NSC Brings Opioid Memorial to D.C., Calls for Legislation to Curb Opioid Deaths

NSC Brings Opioid Memorial to D.C., Calls for Legislation to Curb Opioid Deaths

The Prescribed to Death memorial will be in the nation’s capital thanks to a partnership between the Executive Office of the President, the Department of the Interior and the National Park Service.


Washington, D.C. – Today at the opening of its opioid memorial on the Ellipse in President’s Park, the National Safety Council called on federal leaders to adopt a number of legislative actions that are proven to save lives and reduce the number of opioid overdoses. As the country finds itself in the throes of the worst drug crisis in recorded U.S. history, the Council is asking lawmakers to double down on existing policies, expand others and implement new actions around prevention, prescribing practices, treatment, and data collection.

NSC made the request in front of its traveling Prescribed to Death opioid exhibit and memorial to those lost to the opioid epidemic. The request comes just days after issuing recommendations to the states in its Prescription Nation report released at the National Rx and Heroin Summit in Atlanta.

“The National Safety Council commends Congress and the Administration for taking a number of actions to address the crisis in our medicine cabinets,” said Deborah A.P. Hersman, president and CEO of the National Safety Council. “However, this epidemic needs even more aggressive intervention. We hope that putting a face on the statistics of the thousands lost to this epidemic inspires a greater sense of urgency among all stakeholders to continue their work to eliminate preventable drug overdose deaths.”

Specifically, the Council urges the federal government to address the opioid epidemic through to the following actions:

  • Require use of prescription drug monitoring programs (PDMP). In states where physicians are required to check an electronic database before writing an opioid prescription, the odds that two or more doctors would be giving pain relievers for non-medical purposes to a single patient were reduced by 80%. Congress should incentivize states to make the use of operational PDMPs mandatory, require collection of prescription information within 24 hours and encourage interstate sharing of PDMP data.
  • Increase access to medication assisted treatment (MAT). Addiction is a chronic disease that requires ongoing treatment, and MAT, in combination with counseling and behavioral therapies, provides a proven and effective “whole patient” approach to treating opioid use disorder. It should be cost effective and readily available to those who need it.
  • Expand funding for naloxone distribution. Naloxone reverses opioid overdose, and every first responder should be equipped with it. State and local governments are struggling to cover the costs, and this funding should be made available immediately. Further, insurers and third party payers should be required to include coverage of naloxone so that anyone can afford the ability to save a life.
  • Improve data collection around overdose survivals and deaths. Tracking opioid use by making overdose a reportable condition helps medical providers, law enforcement and public health officials understand the scope of the problem. Congress should incentivize states to make overdose and overdose fatalities a reportable health condition, so that stakeholders have accurate, timely and actionable information.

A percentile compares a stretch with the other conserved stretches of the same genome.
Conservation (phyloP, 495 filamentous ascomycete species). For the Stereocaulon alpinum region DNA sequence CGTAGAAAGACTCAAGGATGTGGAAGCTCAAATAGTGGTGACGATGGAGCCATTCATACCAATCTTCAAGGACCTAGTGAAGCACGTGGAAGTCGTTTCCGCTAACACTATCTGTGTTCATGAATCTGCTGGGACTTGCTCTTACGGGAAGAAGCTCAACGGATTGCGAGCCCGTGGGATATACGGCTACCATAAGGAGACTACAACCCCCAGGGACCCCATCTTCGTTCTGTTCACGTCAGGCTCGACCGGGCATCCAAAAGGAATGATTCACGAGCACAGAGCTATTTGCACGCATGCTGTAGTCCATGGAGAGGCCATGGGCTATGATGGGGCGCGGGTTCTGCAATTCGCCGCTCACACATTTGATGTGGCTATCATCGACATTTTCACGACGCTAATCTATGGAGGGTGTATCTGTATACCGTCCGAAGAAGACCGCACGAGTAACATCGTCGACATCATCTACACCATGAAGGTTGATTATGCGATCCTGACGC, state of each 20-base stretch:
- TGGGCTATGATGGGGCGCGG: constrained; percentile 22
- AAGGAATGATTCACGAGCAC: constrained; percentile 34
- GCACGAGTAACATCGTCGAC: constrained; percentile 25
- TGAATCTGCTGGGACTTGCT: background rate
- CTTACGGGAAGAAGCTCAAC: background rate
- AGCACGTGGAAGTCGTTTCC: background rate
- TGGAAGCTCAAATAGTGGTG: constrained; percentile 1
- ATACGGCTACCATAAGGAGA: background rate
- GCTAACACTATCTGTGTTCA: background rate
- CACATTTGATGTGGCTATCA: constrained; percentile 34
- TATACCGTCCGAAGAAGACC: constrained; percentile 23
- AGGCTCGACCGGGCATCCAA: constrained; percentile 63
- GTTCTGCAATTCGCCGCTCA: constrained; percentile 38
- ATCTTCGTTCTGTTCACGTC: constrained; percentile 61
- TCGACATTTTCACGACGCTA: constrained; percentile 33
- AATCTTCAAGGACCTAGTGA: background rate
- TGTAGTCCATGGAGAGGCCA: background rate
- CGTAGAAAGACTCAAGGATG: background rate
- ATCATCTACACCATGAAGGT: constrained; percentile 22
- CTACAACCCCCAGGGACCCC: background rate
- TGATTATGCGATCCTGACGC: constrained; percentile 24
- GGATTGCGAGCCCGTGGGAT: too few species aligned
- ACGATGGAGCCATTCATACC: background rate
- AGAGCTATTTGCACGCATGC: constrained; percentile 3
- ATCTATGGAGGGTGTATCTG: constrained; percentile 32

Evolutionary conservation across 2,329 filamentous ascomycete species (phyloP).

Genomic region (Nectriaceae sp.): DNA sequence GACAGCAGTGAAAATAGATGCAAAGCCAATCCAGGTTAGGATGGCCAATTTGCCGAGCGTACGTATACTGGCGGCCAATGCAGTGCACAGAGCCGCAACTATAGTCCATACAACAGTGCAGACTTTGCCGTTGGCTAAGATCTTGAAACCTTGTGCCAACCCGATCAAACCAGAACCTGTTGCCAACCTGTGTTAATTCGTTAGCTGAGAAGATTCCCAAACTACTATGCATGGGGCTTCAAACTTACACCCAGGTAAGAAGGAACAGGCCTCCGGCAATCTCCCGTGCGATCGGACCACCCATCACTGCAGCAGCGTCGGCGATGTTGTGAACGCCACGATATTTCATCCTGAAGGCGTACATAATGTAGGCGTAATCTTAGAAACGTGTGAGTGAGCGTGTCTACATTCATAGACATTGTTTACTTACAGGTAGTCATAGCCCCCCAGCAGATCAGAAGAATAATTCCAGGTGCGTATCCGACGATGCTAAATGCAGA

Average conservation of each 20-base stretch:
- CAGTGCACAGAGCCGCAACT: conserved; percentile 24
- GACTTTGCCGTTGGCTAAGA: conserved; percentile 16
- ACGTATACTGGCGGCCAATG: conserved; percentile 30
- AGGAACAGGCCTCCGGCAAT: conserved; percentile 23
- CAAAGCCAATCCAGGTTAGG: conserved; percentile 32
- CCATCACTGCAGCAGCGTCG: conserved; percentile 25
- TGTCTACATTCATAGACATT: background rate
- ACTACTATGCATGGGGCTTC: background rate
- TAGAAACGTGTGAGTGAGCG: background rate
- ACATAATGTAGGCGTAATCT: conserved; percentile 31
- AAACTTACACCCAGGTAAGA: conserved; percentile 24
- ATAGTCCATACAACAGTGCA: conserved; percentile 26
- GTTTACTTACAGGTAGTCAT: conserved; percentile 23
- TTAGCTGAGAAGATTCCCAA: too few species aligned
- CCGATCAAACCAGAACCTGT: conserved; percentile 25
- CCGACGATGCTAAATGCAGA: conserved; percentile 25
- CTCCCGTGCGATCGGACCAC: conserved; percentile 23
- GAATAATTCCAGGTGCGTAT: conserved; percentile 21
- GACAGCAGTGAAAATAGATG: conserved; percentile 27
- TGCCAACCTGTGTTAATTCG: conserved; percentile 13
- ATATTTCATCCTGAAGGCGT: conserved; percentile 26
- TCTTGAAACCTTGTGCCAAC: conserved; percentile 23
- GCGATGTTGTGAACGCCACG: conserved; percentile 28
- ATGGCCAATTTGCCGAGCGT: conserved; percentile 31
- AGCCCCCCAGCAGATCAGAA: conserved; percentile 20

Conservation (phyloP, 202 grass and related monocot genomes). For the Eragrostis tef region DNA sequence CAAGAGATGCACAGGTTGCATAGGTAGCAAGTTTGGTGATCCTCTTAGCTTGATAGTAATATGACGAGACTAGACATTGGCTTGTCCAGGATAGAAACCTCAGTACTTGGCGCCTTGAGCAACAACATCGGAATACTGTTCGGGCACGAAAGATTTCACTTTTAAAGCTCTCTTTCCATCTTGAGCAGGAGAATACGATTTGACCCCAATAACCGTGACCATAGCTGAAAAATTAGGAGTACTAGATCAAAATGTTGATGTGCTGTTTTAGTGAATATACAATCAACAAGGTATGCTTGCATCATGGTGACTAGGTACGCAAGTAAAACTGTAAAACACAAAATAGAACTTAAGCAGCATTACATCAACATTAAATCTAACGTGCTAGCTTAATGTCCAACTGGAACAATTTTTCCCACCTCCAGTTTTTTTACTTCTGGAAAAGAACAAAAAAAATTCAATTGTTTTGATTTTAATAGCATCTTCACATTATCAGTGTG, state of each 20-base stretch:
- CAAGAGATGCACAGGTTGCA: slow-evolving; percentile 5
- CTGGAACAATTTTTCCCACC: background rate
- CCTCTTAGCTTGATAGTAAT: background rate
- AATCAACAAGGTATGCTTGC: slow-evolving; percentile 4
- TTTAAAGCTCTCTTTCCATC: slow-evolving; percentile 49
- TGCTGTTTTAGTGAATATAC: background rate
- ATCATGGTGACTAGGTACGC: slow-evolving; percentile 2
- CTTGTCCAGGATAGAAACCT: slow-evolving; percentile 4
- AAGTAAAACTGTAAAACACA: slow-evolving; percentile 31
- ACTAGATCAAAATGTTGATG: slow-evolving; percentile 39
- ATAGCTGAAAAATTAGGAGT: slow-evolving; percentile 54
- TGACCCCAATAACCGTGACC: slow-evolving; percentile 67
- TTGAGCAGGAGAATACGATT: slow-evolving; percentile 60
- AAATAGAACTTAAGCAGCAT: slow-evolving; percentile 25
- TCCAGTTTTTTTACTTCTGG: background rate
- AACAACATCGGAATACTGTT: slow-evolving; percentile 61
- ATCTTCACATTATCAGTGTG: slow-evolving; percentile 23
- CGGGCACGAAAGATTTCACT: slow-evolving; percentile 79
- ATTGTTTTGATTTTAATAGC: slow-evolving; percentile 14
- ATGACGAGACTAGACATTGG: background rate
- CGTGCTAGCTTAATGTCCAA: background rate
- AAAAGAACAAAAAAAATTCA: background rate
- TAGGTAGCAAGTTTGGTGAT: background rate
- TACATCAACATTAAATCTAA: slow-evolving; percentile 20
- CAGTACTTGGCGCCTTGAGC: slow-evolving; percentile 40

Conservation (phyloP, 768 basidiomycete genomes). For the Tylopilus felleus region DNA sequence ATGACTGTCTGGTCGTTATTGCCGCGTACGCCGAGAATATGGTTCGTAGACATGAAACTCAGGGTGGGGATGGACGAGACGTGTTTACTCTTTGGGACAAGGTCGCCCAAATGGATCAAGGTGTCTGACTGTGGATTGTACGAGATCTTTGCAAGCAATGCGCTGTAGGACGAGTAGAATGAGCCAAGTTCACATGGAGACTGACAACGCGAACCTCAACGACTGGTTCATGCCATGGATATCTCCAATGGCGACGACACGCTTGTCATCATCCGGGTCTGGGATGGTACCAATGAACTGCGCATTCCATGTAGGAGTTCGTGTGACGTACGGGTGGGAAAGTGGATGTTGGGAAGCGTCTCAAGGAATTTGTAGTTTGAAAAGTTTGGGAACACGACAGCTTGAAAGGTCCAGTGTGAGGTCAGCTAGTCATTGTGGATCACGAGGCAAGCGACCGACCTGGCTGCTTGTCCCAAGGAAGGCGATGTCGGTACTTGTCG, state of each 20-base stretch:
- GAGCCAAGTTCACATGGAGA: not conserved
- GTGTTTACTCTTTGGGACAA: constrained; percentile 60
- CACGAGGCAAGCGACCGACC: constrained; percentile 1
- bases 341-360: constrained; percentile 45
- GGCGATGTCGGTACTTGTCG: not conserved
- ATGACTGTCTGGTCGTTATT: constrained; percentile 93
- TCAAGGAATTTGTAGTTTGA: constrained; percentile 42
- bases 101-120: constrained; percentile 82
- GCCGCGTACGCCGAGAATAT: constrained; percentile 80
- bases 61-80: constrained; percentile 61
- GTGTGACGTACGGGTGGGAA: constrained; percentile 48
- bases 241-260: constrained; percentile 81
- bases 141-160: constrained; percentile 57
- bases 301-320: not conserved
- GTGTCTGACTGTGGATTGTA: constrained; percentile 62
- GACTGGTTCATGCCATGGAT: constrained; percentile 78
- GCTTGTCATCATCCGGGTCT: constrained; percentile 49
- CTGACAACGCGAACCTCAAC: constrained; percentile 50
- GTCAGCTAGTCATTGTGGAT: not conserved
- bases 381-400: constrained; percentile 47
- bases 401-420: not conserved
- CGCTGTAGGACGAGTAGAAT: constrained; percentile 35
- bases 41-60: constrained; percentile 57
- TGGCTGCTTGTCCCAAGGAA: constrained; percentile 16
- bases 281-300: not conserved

• Engage workplaces in the fight against this epidemic. Over 70% of people with a substance use disorder are in the workforce. Workplaces are the perfect place to educate employees about opioid use disorder and assist with treatment and recovery. The NSC Prescription Drug Employer Kit can provide actionable resources for employers and strategies for policymakers.
  • Require prescriber education on the risks and safe use of opioids. Congress should direct DEA to initiate a rulemaking requiring continued medical education on effective pain management, including the risk of overdose from and addiction to opioids, for providers registered under the Controlled Substances Act. Further, academic programs for medical, dental and nursing students should include instruction on effective pain management and identifying and treating addiction.
  • Require prescribing guidelines based on best practices. Physician and dental organizations should develop comprehensive practice guidelines for the treatment of acute pain, and reference the Centers for Disease Control and Prevention Guideline for Prescribing Opioids for Chronic Pain. Congress should incentivize state medical boards to adopt these guidelines, and require Veterans Health Administration and other federal providers to adhere to their recommendations, with support from the administration.
  • Reduce stigma. It is difficult to encourage Americans to advocate for change if they believe addiction is a decision rather than a disease. We must reduce the stigma and encourage more individuals suffering from the disease of addiction to seek help.

It is imperative that new laws be accompanied by public education. The Prescribed to Death exhibit is intended to begin to fill the education gap and encourage visitors to have discussions with their families, friends and prescribers about the risks involved with taking opioids. One in three Americans who were prescribed an opioid did not realize the medicine they were taking was an opioid, according to the NSC survey.

Prescribed to Death is free and open to the public from 9 a.m. to 7 p.m. April 12-18 on the Ellipse in President’s Park, on Constitution Ave. between 15th and 17th streets. Visit stopeverydaykillers.org for information about the campaign.

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